I designed an app to help me decide where to eat. The app was featured in Product Hunt.
Living in NYC, I always ask myself “where to eat”? The problem is not that I can’t find a place, it is that there are way too many choices. I decided to create an app with a friend to get myself out of the limbo.
How might we quickly help people find a suitable restaurant nearby?
I designed everything
Is looking for restaurants is overwhelming and unnecessarily time-consuming? To answer this question, I sent out a survey to validate this problem. A total of 78 people filled out the survey. Among them, 30% described picking a restaurant as difficult, and over 57% typically spent over 15 minutes to find a restaurant. They frequently go to review sites such as Yelp and Foursquare to find restaurants that fit their tastes and needs.
Although the data is not drastic - half of the people don’t spend much time finding a restaurant, but for the other half, maybe an app can help them.
The survey also asked respondents about how they pick a restaurant. What are the important factors they consider? Ratings turned out to be the number one factor, followed by distance, and price point.
I further interviewed a few individuals to obtain some qualitative data to further validate my idea. Again, some people I interviewed expressed that they don’t really spend much time picking restaurants, they usually just go to where they usually go, or they just follow their friends. Others, however, did admit that sometimes they spend way too much time on finding a restaurant. While some enjoy the research process, others wish they could make a decision faster. Through my conversations with them, I was able to create different personas.
BUT THERE’S ALREADY YELP
Psychologist Barry Schwartz found that abundance of choice leads to negative emotions, and eliminating choices can reduce anxiety. When presented too many desirable choices, people start to imagine trade-offs and missed opportunities. This is the exact problem of sites like Yelp and Foursquare. When you search for a burger place, you see 50 results that are within reasonable distance and ratings. Although the site is meant to help people with making a better decision, it actually creates anxiety and people are drowning in an ocean of choices.
defining mvp features
Although I have conducted user research, I still wanted to limit the scope of the app and create an MVP to test out the idea. Using the personas I created earlier, I listed out features that would be useful for each type of personas. It turned out that the Foodie persona would be a great fit for the MVP, because features tailored to them would also be applicable to other user types.
designing the key experience
So how do we actually help people make an informed but quick decision on where to eat? To get into the headspace, I jogged down the words in a mindmap format that came into my mind when thinking about the dining experience. It then became obvious to me that the two overarching feelings are:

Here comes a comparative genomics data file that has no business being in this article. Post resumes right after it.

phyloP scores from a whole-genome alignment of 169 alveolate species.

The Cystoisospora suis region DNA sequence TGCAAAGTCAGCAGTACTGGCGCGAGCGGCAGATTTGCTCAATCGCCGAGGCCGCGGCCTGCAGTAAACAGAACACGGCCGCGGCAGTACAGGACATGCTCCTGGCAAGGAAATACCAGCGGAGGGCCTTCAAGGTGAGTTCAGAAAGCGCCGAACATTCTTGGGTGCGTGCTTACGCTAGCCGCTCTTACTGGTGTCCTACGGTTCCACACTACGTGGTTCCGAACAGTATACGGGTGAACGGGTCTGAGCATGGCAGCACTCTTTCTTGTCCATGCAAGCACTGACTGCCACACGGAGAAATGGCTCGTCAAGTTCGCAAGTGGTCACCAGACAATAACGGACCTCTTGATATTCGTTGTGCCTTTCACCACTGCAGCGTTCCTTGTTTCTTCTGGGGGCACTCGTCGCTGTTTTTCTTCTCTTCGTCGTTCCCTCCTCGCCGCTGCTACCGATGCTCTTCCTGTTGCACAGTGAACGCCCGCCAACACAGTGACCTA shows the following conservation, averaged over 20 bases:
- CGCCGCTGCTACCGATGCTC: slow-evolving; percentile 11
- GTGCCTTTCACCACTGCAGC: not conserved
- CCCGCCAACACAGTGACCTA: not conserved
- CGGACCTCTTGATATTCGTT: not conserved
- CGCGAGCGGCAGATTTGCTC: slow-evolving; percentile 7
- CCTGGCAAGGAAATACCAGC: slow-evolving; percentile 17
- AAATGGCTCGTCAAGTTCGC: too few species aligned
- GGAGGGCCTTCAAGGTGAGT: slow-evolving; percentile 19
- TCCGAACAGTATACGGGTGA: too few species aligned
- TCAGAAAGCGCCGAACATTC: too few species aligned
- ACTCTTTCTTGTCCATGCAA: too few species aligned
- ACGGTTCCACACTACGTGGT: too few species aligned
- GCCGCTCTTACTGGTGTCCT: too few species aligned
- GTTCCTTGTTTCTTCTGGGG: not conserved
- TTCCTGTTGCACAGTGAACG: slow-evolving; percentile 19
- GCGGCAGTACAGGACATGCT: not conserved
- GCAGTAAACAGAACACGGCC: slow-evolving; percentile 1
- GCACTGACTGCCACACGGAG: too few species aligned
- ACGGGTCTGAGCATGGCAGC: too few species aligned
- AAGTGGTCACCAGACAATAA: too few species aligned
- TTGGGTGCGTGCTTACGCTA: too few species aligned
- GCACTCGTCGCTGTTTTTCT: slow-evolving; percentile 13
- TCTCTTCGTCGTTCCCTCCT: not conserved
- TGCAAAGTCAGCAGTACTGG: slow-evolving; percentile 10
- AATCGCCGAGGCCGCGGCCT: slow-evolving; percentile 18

fun: dining out is a time for relaxation and socialization. You catch up with friends and families while enjoying the food.
mysterious: when going to a restaurant, you are not sure how the experience would be, what the interior looks like, how the food would taste like, what the conversations would be about, etc.
I believe that finding a restaurant is a part of the dining experience, and it should also reflect the feelings of fun and mysterious. But how can we create this kind of experience?
First, users should be able to set their preferences, so that the app can find venues tailored to their likings.
Second, the app should limit the options presented, and only present those that are highly-rated. This will prevent users from scrolling endlessly due to FOMO.
Third, there should be a sense of serendipity. Therefore, I designed the app so that users will need to shake their phone to reveal venues. This process makes the app more fun to use.
wireframes & Visual design
Armed with user insights and the feature list, I started creating wireframes and experimented with different versions of the visual design. After a few iterations, I finally decided on a visual direction that compliments the experience. By using bright colors and white space, I kept the visual fun but clean.
During the design process, I also created the user flows to communicate with the developer.
finding a venue
In the app, users can find three types of venues - restaurants, cafes, or bars. They will also select the desired price range and distance. After all selections are made, they will shake their phone to see suggestions.
The app will display 3 suggestions, selected from highly-rated restaurants that match the criteria. Users can scroll left and right to see the suggestions.
When the user clicks into a venue, the detailed information will be displayed. Users may look at the pictures, view the address, locate the venue on the map, and read the reviews. All data points are pulled from the Foursquare API.
For the play store listing, in order to generate high conversion rate, I wanted the design to be eye-catching while eliciting the feeling of mysterious and fun. Therefore, I created dark themed screenshots with the apps’ accent color blue and pink.
After the app was shipped, we started running ads on Instagram. To optimize the marketing content, I did some A/B testings. For example, as shown in #1 and #2, I used different images of foods. I also tested different copes as seen in #1 and #3. The results? The one that generated the most clicks and downloads was #1. Burger with a concise copy was a great combination.
Featured on Product Hunt
We posted the app to product hunt and it got featured 🎉